Interview with Pavel Exner ahead of his 70th birthday

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Professor Pavel Exner is currently the scientific director at the Doppler Institute for Mathematical Physics and Applied Mathematics in Prague. He is an extremely active figure in the scientific community; in addition to publishing several books and over 200 papers, he has organised many conferences, is a member of several professional organisations, and has been awarded the JINR prize for theoretical physics. Exner’s research interests include mathematical methods of quantum theory, in particular quantum waveguides and graphs, unstable systems and solvable models.

We are very grateful for the work Exner has done as a member of the Journal of Physics A editorial board; as a past board member, section editor of our Quantum Mechanics and Quantum Information Theory section and presently a valued member of the journals advisory panel. In 2010 he was a guest editor for the special issue: Spectral and transport properties of quantum systems: in memory of Pierre Duclos (1948–2010).

Going back to the start, how did you come to studying Theoretical Physics? 

As with most people my path was determined by a series of choices involving random factors. I liked mathematics and physics at school, and did well in the olympiads, but I liked also literature, history, etc. At the age of fourteen I choose a technical-type high school oriented at nuclear disciplines, as popular then as they are despised by many these days, probably because it was one of the most difficult and challenging ones.

The way from there to the Technical University was straightforward. Since I have the need to understand things from the first principles, I drifted gradually towards theoretical physics and it was only natural that in the middle of my studies, corresponding roughly to the bachelor degree nowadays, I ended up at the Theoretical Physics Department of the Charles University, where I subsequently graduated.

The story of my PhD is more complicated. Working as an assistant professor at the Charles University I prepared a thesis, but at that time and place it required a Party approval which I was not able to get. Since my job was shaky, I moved to the Laboratory of Theoretical Physics in Dubna. The Russians were much more pragmatic and finally pushed my Czech bosses to agree that my PhD would not be a threat to the communist regime. It would be a shame, though, to present a work years old, hence I wrote another thesis, devoted this time to unstable quantum systems and Feynman integrals, and finally got the degree at the tender age of thirty seven. Those two decades were a dark time and having interesting problems to solve helped a lot to keep one’s spirit up.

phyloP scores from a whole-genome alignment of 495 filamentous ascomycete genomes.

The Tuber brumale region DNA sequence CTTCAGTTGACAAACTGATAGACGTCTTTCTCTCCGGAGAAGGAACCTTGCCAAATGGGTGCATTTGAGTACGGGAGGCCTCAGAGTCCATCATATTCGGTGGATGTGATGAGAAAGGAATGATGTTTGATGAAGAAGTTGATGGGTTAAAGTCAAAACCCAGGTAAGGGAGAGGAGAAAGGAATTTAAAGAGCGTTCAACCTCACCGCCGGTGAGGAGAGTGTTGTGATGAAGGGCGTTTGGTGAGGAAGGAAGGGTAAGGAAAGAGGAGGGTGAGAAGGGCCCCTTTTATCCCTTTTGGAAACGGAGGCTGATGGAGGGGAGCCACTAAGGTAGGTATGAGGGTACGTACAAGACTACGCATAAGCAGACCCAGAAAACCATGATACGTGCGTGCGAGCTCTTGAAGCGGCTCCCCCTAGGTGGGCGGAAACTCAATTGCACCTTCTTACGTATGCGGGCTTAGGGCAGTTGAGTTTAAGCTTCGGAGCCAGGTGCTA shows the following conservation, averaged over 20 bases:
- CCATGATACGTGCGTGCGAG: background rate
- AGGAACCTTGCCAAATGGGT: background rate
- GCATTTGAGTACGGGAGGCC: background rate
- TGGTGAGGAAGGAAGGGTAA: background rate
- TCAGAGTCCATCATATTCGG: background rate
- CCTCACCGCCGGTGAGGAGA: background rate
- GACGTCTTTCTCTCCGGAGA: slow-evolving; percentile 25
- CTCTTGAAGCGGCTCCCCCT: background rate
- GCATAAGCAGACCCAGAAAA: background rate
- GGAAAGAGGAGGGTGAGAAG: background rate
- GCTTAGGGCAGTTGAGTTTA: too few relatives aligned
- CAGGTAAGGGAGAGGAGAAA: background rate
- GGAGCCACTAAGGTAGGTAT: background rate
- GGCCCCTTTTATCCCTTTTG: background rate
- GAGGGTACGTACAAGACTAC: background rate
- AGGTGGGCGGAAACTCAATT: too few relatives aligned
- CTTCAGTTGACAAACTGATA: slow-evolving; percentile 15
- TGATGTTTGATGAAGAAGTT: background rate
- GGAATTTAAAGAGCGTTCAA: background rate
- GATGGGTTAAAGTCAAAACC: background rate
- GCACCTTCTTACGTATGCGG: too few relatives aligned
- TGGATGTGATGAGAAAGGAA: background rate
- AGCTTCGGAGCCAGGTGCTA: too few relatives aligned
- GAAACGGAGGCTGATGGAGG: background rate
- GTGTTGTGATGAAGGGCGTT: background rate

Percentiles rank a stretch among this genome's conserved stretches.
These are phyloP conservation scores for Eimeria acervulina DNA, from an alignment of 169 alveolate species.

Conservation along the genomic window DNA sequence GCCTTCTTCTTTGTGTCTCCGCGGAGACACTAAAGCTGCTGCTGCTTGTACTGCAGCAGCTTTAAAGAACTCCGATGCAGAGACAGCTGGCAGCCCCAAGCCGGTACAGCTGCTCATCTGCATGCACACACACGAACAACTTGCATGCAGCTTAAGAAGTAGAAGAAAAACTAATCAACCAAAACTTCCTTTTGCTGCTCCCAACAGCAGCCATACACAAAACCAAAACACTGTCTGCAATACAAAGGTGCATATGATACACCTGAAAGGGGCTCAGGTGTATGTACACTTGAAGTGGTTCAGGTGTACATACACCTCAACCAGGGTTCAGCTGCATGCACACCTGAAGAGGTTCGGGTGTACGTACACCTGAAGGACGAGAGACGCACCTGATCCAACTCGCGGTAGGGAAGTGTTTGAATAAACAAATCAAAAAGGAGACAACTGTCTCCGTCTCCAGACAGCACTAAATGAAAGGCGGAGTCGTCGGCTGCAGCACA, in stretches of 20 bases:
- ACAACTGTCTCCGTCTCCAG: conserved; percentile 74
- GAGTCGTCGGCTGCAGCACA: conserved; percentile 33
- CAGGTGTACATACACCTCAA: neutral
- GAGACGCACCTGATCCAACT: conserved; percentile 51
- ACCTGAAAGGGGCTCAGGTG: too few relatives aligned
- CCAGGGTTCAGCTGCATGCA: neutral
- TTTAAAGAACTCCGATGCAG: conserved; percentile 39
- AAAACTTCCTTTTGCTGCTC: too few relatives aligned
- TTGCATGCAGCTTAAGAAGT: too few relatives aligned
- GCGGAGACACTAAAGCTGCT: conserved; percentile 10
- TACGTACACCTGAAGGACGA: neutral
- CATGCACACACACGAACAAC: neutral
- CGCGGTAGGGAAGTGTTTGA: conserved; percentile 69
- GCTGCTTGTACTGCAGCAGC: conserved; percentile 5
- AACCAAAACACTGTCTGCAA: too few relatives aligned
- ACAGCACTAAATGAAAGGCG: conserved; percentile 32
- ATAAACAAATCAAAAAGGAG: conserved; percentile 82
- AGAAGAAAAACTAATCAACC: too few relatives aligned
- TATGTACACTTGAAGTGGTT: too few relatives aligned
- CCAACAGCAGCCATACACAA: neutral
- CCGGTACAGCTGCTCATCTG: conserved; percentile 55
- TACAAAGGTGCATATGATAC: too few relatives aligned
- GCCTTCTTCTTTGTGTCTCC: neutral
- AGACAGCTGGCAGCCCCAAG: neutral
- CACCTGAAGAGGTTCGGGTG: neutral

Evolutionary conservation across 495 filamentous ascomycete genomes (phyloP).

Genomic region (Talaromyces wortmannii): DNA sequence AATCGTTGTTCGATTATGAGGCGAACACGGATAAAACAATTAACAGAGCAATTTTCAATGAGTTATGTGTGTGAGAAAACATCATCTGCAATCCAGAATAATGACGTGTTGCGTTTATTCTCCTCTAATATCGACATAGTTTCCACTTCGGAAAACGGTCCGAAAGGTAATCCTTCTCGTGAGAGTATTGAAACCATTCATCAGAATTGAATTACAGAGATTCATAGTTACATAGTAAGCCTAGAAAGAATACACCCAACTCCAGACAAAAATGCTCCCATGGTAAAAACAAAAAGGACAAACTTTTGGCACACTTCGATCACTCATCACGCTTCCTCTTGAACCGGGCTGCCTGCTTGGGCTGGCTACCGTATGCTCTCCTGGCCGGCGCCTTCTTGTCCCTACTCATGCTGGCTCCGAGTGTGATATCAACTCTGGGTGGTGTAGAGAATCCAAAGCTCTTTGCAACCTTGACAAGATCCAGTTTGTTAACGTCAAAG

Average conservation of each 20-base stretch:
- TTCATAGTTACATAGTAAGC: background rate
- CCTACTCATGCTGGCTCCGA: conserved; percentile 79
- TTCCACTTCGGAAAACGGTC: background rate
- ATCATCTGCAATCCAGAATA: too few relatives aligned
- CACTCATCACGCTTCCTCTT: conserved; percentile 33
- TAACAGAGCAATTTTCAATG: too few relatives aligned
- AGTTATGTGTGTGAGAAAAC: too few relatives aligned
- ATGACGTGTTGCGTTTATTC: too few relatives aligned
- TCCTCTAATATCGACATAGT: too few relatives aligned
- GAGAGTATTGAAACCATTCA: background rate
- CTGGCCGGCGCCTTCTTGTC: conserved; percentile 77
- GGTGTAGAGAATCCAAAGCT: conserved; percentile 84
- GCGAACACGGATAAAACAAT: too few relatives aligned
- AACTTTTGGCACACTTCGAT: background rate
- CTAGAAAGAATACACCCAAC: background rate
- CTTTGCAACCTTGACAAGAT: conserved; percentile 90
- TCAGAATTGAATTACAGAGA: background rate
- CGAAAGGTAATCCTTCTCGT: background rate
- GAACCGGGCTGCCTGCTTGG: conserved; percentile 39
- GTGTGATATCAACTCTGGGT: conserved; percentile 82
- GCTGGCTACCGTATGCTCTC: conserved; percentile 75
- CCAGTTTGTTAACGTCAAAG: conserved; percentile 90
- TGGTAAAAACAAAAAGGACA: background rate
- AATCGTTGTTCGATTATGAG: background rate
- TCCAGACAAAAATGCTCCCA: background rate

Your research broadly encompasses mathematical methods of quantum theory. What do you focus on more specifically? What led you to studying in these areas?

I think that quite often a problem seeks its solver; examining your field from different angles and perspectives you are led to questions that crystalize into a well-defined challenge. Among my favourite subjects you will find irreversible processes in quantum systems, decay and resonance phenomena, as well as quantum effects coming from geometry and topology as manifested in quantum waveguides, graphs, and other tiny objects the number of which grows every day with the improving skills of experimental physicists. My interest in them, however, is primarily theoretical and mathematical.

What are you currently working on? 

One group of problems which interests me presently concerns quantum systems which exhibit abrupt change of behaviour: when a parameter associated with a coupling strength exceeds a critical value, their spectrum moves, say, from a discrete and below bounded one to the purely continuous encompassing all values of energy. The dynamical counterpart of this sudden change is that for the coupling strength exceeding the critical value, the wave packet describing a quantum particle can leave the designated area of space and to escape ‘to infinity’.

What do you consider to be the most significant problem to be addressed in your field?